Some time in early December, it is expected that the European Union will assume the command of the Stabilization Force for Bosnia and Herzegovina (SFOR), one version or another of which has been on the ground in this state since the Dayton Accords were signed at the end of the civil wars of 1992-1995. This official change of command may be pro forma merely, the British General John Reith slated to replace the current American General Steven Schook. Nevertheless. The coming transfer has received a lot of attention in E.U. and NATO circles as a postwar triumph of neocolonial management (though the true believers would never use this phrase)—along with the Office of the High-Representative for Bosnia and Herzegovina, two sides of the same “nation-building” coin.
Bosnia and Herzegovina is a mess according to every democratic and developmental standard you’d care to mention. But it keeps the Neocolonial Community gainfully employed. (My god how the Human Rights Brigade gets its jollies rubbing the noses of ethnic Serbs in the dirt of “mass graves”!) And as long as the international structures of coercion—hirings and firings, threats of never working again, the withholding of credits and investment, threats of arrest and prosecution or ostracism from the International Criminal Tribunal for the Former Yugoslavia, and shows of military force when felt necessary—remain intact, it seems that Bosnia and Herzegovina will go right on, status quo ante, whoever sits on the neocolonial throne.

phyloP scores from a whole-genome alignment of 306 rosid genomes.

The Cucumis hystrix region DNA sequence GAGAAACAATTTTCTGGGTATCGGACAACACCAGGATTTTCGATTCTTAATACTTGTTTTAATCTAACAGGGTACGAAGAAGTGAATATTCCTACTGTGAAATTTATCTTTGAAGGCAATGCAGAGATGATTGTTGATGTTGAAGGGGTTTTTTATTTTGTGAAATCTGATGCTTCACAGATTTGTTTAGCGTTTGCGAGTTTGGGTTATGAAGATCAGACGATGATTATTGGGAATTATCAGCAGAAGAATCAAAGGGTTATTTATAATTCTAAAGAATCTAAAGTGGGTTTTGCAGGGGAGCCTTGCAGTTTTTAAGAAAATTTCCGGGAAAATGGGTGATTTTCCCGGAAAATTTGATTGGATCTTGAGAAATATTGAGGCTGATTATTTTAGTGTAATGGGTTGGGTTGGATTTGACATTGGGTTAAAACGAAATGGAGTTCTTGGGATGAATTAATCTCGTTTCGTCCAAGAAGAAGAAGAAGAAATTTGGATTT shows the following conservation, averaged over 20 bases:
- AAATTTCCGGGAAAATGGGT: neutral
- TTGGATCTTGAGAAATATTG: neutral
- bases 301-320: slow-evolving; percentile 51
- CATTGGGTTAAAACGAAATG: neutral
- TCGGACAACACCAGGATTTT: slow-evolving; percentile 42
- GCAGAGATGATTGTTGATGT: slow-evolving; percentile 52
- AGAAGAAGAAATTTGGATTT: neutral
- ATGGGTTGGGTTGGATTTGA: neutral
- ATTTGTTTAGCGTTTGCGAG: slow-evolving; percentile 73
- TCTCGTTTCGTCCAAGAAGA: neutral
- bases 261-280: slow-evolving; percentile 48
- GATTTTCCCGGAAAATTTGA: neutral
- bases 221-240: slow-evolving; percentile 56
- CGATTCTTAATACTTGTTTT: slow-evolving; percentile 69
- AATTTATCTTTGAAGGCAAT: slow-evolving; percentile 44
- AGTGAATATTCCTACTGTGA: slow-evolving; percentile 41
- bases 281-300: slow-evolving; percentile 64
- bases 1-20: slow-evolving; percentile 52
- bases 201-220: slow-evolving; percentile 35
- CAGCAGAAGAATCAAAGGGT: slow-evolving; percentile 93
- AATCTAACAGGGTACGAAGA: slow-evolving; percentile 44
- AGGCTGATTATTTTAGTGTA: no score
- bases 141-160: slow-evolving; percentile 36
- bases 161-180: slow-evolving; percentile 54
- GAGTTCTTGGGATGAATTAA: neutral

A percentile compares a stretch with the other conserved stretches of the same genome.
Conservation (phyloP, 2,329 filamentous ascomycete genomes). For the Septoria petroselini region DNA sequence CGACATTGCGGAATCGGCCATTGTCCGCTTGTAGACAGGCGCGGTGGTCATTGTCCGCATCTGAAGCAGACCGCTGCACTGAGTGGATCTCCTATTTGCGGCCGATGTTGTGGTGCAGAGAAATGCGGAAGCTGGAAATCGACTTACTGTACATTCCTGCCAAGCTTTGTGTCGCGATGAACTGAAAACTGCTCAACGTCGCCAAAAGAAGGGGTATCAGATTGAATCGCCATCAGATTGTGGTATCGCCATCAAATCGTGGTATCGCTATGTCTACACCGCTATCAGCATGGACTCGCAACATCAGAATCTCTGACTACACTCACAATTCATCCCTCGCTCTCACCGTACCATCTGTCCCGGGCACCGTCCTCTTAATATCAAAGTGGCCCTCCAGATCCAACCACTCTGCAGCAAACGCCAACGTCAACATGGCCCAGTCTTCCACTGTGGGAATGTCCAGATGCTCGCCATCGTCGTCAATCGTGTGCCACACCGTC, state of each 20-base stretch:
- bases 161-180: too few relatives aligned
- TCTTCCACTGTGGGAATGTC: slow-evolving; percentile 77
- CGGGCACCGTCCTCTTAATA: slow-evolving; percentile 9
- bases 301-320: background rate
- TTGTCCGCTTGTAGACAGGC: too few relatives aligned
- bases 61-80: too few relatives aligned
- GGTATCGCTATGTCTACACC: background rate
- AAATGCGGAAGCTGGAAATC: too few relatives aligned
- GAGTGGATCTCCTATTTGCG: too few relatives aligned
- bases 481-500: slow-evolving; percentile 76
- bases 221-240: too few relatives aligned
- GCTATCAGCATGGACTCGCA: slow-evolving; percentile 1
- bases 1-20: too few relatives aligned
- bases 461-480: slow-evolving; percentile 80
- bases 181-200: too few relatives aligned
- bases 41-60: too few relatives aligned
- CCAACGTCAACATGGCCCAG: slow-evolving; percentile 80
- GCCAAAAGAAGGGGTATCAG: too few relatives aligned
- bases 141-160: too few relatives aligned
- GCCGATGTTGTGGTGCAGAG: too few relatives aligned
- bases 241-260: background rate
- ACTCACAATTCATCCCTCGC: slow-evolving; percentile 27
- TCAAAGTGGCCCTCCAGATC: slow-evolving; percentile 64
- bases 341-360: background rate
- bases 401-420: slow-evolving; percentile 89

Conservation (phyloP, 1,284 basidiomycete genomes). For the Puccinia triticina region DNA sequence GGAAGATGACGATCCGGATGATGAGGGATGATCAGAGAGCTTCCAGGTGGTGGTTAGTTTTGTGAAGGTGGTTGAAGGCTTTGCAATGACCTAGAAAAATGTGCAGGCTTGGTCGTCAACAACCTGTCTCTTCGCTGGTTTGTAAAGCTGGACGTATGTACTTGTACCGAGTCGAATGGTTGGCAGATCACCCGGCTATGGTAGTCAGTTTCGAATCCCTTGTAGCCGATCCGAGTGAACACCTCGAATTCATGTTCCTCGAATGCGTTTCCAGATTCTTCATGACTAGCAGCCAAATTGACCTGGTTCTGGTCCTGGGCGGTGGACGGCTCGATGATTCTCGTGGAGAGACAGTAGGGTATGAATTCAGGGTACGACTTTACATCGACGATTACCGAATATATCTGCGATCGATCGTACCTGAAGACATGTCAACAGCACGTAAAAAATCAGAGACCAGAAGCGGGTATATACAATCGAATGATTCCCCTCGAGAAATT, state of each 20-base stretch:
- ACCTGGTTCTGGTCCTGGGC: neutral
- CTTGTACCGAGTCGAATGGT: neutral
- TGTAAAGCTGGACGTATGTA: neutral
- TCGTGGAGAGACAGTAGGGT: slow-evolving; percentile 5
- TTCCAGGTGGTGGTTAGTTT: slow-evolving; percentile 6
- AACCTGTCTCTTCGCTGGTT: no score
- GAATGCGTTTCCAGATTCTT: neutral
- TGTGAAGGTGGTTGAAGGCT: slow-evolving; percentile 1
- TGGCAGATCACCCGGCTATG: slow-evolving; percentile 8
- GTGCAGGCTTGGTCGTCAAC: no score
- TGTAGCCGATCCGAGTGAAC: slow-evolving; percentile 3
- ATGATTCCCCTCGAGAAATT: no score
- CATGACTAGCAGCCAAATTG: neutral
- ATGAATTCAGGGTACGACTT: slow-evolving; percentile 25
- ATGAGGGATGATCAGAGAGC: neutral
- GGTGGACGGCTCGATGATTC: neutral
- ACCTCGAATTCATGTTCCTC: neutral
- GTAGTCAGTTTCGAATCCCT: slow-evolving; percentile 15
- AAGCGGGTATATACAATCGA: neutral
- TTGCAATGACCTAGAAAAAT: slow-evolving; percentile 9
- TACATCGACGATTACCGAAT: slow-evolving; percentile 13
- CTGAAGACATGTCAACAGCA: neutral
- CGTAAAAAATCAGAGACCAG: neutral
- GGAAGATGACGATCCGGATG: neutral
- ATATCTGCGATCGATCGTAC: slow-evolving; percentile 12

Less so the Serbian province of Kosovo—which for all intents and purposes, ceased being a part of the territory of Serbia proper from June 1999 on.
Dramatically less so, in fact.
“A New Generation Draws the Line,” Tony Blair, Newsweek, April 19, 1999
“A New Moral Crusade,” Tony Blair, Newsweek, June 14, 1999
“Doctrine of the International Community at the Economic Club, Chicago,” Tony Blair, April 24, 1999
“Establish a Right to Intervene Against War, Oppression,” Bernard Kouchner, Los Angeles Times, October 18, 1999
“‘International Justice’,” David Chandler, New Left Review, November/December, 2000
“A Very European War” (an interview with Robert M. Hayden), Doug Henwood, Left Business Observer, April, 1999
UN Security Council Resolution 1244, June 10, 1999
United Nations Intermin Administration in Kosovo (June 1999 through the present)
Organization of Security and Cooperation in Europe Mission in Kosovo (July 1999 through the present)
Kosovo Force (KFOR)
The Kosovo Standards Implementation Plan, March, 2004